Wes Welker, the Patriots' wide receiver, was out in Colorado just trying to have some fun by crashing a party associated with the Aspen Food & Wine Classic, according to the New York Post. Welker and his buddies tried to get into the Patrón tequila sponsored event, like anyone would, and were asked to leave by security.
After security was unsuccessful in asking nicely, they were forced to physically restrain Welker and his group to break up a potential fight, reports the Post. The police did not arrest anyone in the group, as it is likely the excuse "the guy's getting married, we're just trying to have a little fun" was used to great success.
Under personal injury law, if you consent to certain offensive touching, such as being tackled in a football game, you cannot bring an injury claim against the defensive back. Now, this would seem to be the same case for bouncers or security at an event, but it is not.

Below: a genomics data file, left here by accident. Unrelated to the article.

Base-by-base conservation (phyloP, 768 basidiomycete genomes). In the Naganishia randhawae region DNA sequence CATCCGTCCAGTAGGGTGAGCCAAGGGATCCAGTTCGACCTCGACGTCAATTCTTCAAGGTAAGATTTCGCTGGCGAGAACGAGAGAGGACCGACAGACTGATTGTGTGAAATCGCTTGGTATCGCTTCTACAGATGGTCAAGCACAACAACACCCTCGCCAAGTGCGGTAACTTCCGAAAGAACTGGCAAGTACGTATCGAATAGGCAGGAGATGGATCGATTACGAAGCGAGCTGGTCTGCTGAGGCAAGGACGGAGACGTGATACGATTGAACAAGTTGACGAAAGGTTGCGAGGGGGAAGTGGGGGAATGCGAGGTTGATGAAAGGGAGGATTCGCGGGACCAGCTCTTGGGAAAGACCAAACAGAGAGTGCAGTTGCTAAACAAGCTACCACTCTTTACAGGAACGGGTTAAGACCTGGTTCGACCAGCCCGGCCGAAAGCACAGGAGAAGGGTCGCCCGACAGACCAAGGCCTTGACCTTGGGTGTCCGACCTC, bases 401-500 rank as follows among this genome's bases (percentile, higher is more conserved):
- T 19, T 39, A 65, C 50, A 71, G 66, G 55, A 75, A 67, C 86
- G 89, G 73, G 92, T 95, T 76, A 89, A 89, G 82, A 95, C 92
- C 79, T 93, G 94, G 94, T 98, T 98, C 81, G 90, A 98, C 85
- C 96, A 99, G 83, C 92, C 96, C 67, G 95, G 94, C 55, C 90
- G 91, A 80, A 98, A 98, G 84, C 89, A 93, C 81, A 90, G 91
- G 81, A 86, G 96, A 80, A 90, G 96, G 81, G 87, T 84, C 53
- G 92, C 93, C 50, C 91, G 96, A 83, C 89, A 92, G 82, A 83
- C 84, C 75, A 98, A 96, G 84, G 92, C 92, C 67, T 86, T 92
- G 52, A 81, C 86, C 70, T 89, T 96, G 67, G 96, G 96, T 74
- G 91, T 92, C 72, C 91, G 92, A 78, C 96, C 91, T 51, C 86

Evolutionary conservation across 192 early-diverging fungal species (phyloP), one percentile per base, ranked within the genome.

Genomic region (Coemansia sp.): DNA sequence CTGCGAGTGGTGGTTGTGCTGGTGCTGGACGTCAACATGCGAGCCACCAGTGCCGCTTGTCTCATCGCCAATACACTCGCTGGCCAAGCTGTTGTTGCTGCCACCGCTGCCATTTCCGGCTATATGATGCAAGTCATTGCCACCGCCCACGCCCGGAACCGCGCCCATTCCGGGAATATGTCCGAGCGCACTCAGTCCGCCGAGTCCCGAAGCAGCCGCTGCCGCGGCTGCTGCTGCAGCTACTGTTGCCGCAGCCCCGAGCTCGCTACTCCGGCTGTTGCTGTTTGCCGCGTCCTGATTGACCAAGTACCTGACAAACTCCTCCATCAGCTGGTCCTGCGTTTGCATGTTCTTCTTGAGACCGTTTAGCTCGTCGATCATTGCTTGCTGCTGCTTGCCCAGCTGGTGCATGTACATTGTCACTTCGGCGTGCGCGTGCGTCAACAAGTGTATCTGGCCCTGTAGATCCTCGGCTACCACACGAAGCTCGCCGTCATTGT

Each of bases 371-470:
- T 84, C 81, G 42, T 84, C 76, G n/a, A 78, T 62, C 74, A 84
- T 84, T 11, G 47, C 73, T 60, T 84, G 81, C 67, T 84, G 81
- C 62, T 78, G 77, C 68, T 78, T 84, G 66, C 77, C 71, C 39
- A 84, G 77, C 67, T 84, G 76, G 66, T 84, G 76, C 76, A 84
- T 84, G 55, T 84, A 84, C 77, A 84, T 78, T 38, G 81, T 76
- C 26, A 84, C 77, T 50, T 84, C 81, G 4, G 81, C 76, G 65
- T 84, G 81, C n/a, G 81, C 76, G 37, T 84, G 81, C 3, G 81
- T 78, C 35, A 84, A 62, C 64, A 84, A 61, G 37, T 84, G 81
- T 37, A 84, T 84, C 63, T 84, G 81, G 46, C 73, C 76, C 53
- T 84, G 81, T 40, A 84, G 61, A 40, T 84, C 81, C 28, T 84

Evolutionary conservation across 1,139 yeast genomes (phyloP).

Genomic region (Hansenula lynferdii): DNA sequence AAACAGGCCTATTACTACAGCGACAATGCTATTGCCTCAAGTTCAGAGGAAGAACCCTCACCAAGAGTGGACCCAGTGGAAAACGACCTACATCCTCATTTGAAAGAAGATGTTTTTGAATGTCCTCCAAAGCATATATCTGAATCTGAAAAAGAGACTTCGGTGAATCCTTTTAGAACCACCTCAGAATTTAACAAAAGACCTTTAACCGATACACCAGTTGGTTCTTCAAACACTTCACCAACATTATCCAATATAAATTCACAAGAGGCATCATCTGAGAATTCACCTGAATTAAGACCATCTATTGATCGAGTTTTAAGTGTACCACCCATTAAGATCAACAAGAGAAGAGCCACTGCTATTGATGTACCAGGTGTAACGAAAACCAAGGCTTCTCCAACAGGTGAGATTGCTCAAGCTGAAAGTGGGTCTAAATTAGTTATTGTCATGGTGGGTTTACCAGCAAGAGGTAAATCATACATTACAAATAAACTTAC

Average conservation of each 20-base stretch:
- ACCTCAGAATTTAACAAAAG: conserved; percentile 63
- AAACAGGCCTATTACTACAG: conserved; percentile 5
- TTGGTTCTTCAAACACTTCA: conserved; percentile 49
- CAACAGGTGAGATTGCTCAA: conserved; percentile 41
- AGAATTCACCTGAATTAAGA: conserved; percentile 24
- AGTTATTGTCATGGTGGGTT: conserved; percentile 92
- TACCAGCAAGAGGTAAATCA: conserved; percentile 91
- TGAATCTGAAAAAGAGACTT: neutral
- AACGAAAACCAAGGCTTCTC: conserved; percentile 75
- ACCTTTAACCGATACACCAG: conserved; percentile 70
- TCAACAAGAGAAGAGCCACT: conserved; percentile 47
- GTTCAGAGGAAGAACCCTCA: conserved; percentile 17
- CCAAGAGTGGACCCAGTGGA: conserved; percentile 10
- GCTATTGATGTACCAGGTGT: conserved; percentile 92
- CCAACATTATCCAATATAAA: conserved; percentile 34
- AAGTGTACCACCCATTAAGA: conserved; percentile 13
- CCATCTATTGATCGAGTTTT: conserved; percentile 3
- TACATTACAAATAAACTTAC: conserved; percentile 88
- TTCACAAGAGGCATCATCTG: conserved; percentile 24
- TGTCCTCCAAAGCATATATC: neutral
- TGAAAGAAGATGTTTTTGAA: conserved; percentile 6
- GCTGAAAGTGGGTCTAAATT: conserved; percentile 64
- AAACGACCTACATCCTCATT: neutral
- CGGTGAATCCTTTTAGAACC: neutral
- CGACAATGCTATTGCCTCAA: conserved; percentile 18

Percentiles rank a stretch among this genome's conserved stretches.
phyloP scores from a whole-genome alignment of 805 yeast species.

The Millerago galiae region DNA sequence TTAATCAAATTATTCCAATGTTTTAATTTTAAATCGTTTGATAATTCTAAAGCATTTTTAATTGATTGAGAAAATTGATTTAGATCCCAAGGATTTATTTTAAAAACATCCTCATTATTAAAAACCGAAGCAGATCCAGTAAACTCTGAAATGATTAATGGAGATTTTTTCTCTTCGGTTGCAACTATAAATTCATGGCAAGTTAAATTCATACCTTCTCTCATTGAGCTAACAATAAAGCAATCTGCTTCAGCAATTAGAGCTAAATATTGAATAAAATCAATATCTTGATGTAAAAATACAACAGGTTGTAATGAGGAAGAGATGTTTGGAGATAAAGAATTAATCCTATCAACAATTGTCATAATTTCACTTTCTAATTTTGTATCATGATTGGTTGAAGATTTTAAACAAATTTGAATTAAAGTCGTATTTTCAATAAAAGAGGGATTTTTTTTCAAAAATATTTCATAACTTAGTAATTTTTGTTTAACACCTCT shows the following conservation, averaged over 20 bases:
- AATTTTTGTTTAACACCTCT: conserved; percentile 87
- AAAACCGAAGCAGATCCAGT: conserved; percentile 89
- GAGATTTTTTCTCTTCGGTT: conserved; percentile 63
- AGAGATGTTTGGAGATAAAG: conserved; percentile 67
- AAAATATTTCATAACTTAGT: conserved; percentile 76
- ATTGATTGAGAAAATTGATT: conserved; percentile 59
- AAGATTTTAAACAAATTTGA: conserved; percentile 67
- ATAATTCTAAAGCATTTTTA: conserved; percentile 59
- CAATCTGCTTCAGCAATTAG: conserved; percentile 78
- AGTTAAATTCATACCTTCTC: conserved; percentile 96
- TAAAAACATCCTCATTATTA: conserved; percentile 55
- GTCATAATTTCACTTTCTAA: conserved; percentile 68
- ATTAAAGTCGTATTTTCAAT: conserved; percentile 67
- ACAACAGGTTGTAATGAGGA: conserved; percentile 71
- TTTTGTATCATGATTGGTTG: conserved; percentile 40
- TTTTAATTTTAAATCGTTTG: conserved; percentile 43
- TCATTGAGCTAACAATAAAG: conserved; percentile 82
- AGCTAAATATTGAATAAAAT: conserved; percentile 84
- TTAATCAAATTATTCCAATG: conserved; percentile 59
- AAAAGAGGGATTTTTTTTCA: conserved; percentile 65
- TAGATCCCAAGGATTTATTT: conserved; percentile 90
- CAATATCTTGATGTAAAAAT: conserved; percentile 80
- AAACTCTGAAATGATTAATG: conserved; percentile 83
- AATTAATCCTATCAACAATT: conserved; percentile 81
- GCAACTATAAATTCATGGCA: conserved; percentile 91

There is a difference between bouncers and security personnel. Bouncers are like normal folks, which means they can't touch you offensively unless it is in self-defense. That means that if Welker or his crew was harmed when they were tackled that they could have brought a battery charge against the bouncer and the establishment.
Even though a suit could have been filed, it would likely have failed because of the circumstances. Since the group was being rowdy, it was reasonable for security to ask them to leave. Once Welker's group started getting physical, a measured physical response was applied to them to stop any escalation.
Lucky for Wes Welker's fiancé, he and his friends were not arrested after Welker was tackled off the field.
- Find a Boston Personal Injury Attorney (FindLaw)
- Report: Wes Welker and friends tackled by security at Aspen party (Boston.com)
- Wannabe Bouncer Attacks Patron with Stun Gun (FindLaw Blotter)
- First Steps After an Injury (FindLaw)